More on experience bias

by ~ September 12th, 2009. Filed under: Basics of poker, Micro level poker, Poker theory, Weaknesses.


Say you work as a high school teacher in a mid-sized city in the mid-West. You grew up in this town, so you’re quite familiar with the local issues, the local economy and the population mix. Parents of your kids work in local businesses or one of a few large manufacturers. Employment rates are and have been stable for many years, crime rates are nothing special. Some parents want their kids to go to university, others are happy if they follow their parents footsteps working in a similar blue-collar job as Mom or Dad do. When kids in your school have issues you can understand where they are coming from and how their parents view things.

Then you move to the inner city of a big city a thousand miles away. Unemployment is high, the ethnic mix of the population is something new for you. Gangs pressure your kids to join, parental support of both you and the kids is minimal to non-existent. Kids are less concerned about grades or extra-curricular school activities like sports or band or student council than finding a situation within their community to survive.

You know the material that you are supposed to teach. You have general understanding of adolescent psychology. But the background that your kids bring with them into class is totally beyond your personal experience, and totally new even from a direct observed experience perspective. Why are they here? What does it mean when they show up one day but not the next?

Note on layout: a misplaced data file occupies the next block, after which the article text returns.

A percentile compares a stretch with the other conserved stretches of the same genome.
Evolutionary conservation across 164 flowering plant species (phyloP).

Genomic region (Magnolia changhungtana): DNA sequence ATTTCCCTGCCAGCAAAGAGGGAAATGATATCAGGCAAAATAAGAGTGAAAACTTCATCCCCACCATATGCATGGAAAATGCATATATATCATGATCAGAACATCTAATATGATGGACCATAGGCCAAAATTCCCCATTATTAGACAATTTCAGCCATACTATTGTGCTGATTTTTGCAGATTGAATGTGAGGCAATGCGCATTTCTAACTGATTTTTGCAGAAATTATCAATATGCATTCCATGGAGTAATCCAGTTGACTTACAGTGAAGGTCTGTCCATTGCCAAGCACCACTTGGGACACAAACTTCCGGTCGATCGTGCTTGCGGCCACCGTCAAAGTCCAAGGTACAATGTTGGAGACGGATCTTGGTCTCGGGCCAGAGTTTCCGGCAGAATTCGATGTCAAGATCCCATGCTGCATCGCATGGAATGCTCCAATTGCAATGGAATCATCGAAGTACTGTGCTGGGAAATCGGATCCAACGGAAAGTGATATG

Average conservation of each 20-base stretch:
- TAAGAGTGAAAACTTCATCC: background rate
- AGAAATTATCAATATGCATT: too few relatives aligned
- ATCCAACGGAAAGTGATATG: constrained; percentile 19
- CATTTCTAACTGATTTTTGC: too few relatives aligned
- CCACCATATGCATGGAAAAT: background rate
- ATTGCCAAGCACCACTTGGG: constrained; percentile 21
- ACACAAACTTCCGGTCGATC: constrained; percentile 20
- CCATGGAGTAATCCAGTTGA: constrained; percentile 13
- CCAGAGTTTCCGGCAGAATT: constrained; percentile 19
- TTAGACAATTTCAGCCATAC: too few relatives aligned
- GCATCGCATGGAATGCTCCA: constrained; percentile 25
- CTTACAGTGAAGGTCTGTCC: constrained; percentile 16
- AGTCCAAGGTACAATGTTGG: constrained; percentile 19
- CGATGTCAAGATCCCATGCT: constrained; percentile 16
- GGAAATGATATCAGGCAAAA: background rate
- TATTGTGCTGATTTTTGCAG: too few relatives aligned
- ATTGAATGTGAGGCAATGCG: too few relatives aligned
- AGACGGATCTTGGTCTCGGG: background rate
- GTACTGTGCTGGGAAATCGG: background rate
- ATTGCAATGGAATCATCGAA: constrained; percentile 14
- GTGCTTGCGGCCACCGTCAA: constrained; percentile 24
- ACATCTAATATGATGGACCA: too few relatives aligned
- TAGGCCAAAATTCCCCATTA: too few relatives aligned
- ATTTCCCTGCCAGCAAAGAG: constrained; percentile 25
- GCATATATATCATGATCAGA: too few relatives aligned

Sounds like material from a movie? This is the experience bias or perspective bias that I was trying to get at with an earlier post. The teacher who is technically equipped and experienced in a certain type of situation lacks the direct experience and comprehension of the circumstances that the new students bring with them. The attitudes are different. The thinking is different. Communication is difficult even though you are still using the same language.

In the movie version the teacher probably learns to connect with the kids in the new setting and helps them to create a championship cheerleading squad or something.

In my version I struggle playing new low levels at a new poker site.

At some point the comparison probably breaks down, but the lack of experience to build an understanding remains common. The rules remain the same, the math remains the same. Sklansky’s laws of poker remain in force. But what the heck does a pot sized bet on the river after check/calling the flop and checking behind on the turn mean? A slowplayed set on the flop? Bottom pair on the flop that made two pair on the river? Middle pair on the flop that thinks that I have nothing because I didn’t keep betting? Or a bluff with a busted draw, or a “value bet” with Ace high?

A long time ago, in a galaxy far far away I could play these opponents. But these days I have a tough time. Mind you, I was single tabling back then and paying a lot more attention to each hand. Plus my expectations for my end results was not as high.

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